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RFE/RL Off FM in Kyiv, Cities across Ukraine

(Washington, Prague --February 17, 2004) Radio Free Europe/Radio Liberty Ukrainian programs were taken off the air today in Kyiv and cities across Ukraine, as the Ukrainian FM Radio Dovira network carried out its threat to drop RFE/RL from its airwaves.

RFE/RL President Thomas A. Dine called the Dovira move "a deeply disturbing political development and serious setback to freedom of expression in Ukraine." Dine said that silencing RFE/RL's unique and popular brand of balanced and comprehensive local news in this presidential election year robs Ukrainians of an invaluable source of information. "This isn't just about RFE/RL's Ukrainian Service -- this is about denying Ukrainians the information they need to make sound decisions about the future of their country," Dine said, adding "this is already having a chilling impact on the media and public debate in Ukraine."

RFE/RL programming was removed from the Dovira airwaves at 6:30 am (Kyiv time) this morning. Dine said he is "outraged at the unilateral, abrupt ending of a successful partnership with Dovira."

RFE/RL was given just one week's notice of the Dovira decision in a letter dated February 11. Dine said that the primary reason cited by Dovira for canceling the programs, that RFE/RL programs did not fit Dovira's format, was "baseless and misleading." The decision to pull RFE/RL programming off of the privately-held Ukrainian network was made by a newly-installed management team headed by Serhiy Kychygin, a businessman and journalist reported to be close to the administration of Ukrainian President Leonid Kuchma. Dovira did not respond to repeated efforts by RFE/RL to meet during the days after the letter was received.

Dovira had been rebroadcasting five hours daily of RFE/RL programs on its nationwide FM network since 1998. Latest RFE/RL audience figures (from the American-based InterMedia Survey Institute) show a 30 percent increase nationwide in listenership over the past 12 months, mostly among young listeners in the 15-24 age group. Dine said RFE/RL is determined not to disappoint its large audience and has already begun a search for other affiliate partners to rebroadcast on FM in Kyiv and elsewhere.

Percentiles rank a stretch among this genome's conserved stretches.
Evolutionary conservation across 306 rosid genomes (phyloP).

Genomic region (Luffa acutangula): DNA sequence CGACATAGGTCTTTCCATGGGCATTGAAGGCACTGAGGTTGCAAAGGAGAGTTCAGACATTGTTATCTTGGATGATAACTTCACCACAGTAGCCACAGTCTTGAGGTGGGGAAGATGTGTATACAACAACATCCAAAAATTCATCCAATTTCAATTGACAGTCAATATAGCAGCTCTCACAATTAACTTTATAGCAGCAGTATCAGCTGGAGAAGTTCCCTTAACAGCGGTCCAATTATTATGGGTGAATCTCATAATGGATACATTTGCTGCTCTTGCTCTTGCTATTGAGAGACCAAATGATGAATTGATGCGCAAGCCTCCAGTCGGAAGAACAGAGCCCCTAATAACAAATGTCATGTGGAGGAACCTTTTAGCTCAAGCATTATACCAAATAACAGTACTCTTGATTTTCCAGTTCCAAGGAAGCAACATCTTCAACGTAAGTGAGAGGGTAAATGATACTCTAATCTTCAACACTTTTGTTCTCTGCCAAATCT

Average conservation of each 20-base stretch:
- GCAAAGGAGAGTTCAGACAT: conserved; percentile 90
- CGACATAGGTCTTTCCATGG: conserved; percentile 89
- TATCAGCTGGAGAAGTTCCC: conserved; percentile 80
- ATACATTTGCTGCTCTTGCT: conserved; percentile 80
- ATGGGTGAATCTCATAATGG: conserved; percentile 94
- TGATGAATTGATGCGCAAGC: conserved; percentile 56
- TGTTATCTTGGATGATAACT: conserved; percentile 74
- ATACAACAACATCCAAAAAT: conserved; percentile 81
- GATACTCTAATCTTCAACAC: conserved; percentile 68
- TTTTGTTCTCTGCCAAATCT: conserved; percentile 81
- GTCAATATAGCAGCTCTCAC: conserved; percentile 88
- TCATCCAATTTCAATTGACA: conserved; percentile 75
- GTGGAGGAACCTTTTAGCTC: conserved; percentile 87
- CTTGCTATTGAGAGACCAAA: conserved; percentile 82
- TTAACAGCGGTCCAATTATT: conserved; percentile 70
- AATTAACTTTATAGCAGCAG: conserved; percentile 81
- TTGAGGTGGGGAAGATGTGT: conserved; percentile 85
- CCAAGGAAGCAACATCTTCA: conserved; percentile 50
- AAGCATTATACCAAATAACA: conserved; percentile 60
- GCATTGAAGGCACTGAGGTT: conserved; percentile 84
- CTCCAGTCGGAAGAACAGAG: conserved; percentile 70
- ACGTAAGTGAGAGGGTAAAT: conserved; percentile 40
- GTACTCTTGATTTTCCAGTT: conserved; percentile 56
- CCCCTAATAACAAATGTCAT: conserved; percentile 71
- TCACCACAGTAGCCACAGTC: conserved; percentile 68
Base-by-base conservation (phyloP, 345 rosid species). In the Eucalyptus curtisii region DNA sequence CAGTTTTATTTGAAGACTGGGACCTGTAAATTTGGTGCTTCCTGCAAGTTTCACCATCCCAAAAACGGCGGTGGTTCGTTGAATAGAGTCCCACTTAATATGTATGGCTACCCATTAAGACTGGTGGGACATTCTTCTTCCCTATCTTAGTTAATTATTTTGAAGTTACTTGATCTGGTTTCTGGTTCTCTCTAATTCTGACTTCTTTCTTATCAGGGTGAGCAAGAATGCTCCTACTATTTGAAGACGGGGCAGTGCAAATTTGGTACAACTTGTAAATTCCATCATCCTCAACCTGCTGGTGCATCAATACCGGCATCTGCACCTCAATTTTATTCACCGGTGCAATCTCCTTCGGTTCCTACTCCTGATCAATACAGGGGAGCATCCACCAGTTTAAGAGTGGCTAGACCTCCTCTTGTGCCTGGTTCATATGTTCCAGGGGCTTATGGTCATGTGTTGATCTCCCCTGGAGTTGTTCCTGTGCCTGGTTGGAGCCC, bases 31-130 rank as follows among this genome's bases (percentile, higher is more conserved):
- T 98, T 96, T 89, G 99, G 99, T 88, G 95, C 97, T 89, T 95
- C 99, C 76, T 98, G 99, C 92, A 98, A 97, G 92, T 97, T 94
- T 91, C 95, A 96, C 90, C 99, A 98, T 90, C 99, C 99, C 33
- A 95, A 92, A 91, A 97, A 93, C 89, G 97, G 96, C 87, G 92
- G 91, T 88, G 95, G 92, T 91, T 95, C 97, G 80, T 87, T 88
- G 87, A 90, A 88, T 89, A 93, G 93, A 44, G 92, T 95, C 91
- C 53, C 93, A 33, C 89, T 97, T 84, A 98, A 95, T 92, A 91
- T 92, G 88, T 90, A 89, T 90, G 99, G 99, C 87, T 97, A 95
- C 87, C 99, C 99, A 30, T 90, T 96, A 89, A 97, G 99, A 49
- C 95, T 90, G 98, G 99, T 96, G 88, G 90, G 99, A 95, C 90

RFE/RL's Ukrainian Service continues to broadcast on shortwave to Ukraine and its programs are still available on independent FM stations in six cities including Odessa and Simferopol. This week, RFE/RL began broadcasting on a new Medium Wave (AM) frequency from Hungary. Listeners in Ukraine can turn the dial to AM 1188 to hear Radio Liberty broadcasts from 9-10 pm and 11-12 pm Kyiv time daily.

Hundreds of listeners have contacted RFE/RL to protest the loss of RFE/RL on Dovira frequencies. A representative comment came from a law student who sent this e-mail: "I want to tell you that as a student, it's interesting and useful for us to listen to [RFE/RL Ukrainian broadcasts]. You give us a real picture of events in Ukraine and the world."

Prominent Ukrainian opposition leaders, including former Prime Minister and presidential candidate Victor Yushchenko, Batkivshchyna (Motherland) party leader Yulia Timoshenko and respected human rights activist and parliamentarian Stepan Khmara, as well as independent local newspapers have all come out in strong support of continued RFE/RL Ukrainian broadcasting nationwide.

Dine said the Dovira decision is reminiscent of the "bad old days" and "a regrettable prelude to what we still hope will be a joyful celebration of the 50th anniversary of our Ukrainian Service this summer." RFE/RL began broadcasting to Ukraine on August 16, 1954 and is the leading international broadcaster in the country.